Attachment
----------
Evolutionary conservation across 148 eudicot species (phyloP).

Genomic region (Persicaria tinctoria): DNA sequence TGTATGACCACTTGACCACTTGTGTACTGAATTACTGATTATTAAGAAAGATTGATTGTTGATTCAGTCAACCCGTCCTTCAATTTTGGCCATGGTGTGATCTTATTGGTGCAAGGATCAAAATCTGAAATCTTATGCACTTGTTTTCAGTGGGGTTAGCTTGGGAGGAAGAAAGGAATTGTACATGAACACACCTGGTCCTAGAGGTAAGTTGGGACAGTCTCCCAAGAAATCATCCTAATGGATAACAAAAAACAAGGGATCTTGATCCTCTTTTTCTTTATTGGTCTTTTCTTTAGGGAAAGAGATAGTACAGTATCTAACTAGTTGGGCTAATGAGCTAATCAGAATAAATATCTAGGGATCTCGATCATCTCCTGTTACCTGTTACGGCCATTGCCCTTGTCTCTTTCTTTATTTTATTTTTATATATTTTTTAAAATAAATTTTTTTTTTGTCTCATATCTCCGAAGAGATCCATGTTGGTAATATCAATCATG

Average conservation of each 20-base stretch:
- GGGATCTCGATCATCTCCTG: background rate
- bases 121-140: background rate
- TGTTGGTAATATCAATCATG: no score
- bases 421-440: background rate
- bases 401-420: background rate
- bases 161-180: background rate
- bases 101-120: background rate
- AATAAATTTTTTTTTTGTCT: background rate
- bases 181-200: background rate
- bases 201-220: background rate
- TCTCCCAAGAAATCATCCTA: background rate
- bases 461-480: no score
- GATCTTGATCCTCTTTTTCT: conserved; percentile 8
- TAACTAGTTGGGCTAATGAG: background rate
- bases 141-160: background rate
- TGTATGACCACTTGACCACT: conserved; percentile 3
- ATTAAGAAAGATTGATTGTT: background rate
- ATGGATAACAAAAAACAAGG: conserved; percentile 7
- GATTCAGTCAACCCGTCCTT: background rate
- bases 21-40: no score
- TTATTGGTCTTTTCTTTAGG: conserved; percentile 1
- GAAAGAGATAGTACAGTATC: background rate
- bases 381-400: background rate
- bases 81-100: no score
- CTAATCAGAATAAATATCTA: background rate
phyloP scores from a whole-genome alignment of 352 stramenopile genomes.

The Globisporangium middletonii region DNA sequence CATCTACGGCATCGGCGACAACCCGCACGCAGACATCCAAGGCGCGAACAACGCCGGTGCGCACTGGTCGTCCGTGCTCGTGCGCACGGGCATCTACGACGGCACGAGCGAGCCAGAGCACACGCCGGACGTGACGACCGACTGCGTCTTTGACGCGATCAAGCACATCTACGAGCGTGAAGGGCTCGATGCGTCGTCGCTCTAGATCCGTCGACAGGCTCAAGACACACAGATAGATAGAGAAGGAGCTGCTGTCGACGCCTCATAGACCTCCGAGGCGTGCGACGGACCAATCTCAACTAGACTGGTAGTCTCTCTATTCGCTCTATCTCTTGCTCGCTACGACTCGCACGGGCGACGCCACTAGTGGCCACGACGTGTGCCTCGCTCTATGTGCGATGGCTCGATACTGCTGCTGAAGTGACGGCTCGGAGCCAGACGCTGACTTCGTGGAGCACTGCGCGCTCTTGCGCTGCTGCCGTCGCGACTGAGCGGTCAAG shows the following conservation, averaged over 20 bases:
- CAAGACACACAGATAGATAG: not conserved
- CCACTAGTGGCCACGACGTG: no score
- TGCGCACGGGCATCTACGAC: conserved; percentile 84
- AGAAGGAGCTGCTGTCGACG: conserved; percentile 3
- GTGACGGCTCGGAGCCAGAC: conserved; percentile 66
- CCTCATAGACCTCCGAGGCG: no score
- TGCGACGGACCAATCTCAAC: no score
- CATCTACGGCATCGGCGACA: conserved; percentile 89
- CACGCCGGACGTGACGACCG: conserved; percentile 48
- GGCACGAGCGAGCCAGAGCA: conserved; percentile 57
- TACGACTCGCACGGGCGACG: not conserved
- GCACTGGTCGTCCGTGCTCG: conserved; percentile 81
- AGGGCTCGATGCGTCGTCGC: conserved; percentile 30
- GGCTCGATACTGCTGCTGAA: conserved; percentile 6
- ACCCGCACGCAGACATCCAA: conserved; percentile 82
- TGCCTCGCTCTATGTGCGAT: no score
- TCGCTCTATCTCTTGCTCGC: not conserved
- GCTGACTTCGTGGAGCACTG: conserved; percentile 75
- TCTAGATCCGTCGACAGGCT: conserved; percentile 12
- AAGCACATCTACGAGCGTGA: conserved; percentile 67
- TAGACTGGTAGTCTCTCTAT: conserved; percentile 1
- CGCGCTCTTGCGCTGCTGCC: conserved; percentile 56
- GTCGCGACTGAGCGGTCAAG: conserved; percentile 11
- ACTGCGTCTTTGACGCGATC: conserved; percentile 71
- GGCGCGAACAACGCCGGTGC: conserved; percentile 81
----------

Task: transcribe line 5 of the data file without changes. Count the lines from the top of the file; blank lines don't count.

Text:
- bases 121-140: background rate